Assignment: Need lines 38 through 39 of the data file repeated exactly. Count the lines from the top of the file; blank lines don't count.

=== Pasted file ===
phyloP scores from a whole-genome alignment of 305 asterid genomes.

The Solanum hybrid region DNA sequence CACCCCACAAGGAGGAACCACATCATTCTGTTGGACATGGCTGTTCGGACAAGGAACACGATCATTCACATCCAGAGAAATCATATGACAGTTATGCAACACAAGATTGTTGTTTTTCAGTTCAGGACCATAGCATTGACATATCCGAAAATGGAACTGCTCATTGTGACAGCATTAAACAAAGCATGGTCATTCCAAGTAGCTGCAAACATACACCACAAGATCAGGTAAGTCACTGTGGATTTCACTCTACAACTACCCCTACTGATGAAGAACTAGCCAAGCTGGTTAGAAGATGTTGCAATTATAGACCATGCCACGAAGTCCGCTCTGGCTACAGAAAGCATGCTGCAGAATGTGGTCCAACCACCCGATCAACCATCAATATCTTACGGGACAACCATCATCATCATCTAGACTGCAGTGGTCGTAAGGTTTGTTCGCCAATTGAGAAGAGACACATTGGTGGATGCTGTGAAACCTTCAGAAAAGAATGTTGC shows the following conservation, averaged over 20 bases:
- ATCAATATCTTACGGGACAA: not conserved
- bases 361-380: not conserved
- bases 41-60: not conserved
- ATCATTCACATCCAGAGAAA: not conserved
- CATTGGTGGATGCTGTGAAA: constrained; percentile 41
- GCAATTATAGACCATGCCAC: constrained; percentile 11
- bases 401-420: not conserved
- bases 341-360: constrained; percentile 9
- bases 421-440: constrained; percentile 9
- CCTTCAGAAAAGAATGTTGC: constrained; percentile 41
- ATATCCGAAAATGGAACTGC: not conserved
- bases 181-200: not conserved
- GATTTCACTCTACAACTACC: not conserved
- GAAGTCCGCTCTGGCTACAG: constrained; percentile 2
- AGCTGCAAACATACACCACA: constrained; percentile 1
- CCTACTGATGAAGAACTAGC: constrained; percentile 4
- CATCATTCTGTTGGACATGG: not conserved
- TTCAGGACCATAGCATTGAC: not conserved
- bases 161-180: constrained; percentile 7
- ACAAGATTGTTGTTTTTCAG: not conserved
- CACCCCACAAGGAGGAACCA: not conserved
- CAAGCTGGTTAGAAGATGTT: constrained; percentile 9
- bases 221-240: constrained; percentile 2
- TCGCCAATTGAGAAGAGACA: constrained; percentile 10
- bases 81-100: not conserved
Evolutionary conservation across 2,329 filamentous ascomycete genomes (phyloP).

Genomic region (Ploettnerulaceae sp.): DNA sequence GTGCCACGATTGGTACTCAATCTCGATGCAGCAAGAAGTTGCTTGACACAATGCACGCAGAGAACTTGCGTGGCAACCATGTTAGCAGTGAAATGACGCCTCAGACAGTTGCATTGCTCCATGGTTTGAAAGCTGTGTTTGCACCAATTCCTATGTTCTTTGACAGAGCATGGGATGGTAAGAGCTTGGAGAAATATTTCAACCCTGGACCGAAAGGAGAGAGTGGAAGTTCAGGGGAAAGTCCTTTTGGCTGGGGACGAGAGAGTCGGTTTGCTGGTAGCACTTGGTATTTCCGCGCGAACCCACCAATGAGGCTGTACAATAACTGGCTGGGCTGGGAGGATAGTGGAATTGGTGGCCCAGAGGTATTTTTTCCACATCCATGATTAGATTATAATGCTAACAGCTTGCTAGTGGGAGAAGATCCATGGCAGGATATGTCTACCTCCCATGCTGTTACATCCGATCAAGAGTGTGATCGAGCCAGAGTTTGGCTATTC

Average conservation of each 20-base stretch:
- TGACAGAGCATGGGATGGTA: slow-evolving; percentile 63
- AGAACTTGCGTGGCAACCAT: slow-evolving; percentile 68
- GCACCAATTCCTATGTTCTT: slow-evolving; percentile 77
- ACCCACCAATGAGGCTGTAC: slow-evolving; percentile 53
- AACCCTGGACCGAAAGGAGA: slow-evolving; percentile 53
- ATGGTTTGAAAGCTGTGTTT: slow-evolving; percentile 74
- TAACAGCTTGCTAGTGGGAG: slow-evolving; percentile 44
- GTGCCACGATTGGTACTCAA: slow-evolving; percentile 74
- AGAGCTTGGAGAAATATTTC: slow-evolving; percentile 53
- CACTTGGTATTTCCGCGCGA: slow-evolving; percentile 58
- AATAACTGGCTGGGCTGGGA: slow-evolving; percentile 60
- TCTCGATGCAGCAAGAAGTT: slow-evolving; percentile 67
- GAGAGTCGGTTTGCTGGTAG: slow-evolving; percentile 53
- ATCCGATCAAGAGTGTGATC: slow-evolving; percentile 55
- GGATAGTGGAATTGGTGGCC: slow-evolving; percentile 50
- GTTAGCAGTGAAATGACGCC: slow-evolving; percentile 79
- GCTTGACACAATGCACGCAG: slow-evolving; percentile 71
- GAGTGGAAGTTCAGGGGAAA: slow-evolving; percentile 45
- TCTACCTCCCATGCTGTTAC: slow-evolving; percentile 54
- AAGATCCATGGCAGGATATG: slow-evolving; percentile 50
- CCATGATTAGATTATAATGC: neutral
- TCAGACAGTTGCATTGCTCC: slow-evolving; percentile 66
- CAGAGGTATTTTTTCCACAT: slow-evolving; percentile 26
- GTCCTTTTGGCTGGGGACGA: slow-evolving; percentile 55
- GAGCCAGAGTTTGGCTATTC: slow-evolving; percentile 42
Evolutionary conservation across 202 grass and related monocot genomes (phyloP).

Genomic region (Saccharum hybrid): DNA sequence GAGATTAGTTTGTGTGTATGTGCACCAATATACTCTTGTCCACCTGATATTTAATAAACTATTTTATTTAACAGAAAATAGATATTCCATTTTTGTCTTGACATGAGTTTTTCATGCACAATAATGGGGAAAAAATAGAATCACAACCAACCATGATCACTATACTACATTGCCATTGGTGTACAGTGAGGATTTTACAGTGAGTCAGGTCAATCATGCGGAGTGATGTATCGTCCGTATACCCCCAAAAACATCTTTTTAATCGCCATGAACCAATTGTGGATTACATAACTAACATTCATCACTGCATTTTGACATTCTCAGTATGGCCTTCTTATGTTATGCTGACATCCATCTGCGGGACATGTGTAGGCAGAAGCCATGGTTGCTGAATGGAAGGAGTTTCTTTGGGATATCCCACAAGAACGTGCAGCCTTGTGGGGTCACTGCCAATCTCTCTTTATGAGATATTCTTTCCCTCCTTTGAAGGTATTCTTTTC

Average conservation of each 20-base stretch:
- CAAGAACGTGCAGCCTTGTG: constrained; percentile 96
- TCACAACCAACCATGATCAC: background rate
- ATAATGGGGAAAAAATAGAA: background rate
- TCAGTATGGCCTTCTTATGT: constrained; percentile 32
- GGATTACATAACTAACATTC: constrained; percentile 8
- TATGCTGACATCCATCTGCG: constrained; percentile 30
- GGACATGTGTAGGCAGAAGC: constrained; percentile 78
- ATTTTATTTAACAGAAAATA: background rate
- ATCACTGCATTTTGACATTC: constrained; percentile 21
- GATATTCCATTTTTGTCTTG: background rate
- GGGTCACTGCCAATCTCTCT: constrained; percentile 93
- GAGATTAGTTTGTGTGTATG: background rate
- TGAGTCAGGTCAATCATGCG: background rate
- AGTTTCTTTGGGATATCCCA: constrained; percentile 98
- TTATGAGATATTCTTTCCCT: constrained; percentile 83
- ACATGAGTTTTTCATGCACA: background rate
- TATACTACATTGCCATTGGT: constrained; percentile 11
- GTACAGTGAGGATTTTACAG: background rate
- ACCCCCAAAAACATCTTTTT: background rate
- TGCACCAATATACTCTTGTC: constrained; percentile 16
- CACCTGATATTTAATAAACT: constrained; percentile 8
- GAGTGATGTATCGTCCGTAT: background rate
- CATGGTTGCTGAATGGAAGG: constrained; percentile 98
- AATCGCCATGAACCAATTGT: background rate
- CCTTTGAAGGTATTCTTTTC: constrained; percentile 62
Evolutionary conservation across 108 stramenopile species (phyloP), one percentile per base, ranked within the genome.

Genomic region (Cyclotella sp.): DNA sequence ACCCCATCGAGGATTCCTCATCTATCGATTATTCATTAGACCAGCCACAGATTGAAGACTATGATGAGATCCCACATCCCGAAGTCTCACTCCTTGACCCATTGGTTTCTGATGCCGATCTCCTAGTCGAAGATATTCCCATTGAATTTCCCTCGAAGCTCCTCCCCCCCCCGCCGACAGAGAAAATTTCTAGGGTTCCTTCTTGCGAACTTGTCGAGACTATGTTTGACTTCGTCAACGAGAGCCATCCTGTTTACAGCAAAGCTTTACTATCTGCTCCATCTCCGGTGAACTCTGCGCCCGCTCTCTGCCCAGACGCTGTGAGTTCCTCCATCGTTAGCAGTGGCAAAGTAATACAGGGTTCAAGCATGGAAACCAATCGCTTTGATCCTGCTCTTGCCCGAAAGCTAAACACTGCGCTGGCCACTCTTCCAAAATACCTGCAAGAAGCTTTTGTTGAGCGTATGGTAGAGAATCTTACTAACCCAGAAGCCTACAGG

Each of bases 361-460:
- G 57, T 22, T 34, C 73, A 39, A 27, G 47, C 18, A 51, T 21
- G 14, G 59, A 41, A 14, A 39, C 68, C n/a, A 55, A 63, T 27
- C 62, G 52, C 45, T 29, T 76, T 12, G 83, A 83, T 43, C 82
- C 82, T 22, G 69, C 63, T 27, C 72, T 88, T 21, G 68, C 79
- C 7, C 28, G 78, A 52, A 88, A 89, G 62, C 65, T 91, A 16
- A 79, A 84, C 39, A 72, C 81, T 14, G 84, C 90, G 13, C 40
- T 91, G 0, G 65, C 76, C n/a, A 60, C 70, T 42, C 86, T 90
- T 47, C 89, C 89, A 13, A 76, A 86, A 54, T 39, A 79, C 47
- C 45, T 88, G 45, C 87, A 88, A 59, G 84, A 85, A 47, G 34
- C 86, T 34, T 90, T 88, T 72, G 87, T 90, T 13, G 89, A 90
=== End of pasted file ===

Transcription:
- GTGCCACGATTGGTACTCAA: slow-evolving; percentile 74
- AGAGCTTGGAGAAATATTTC: slow-evolving; percentile 53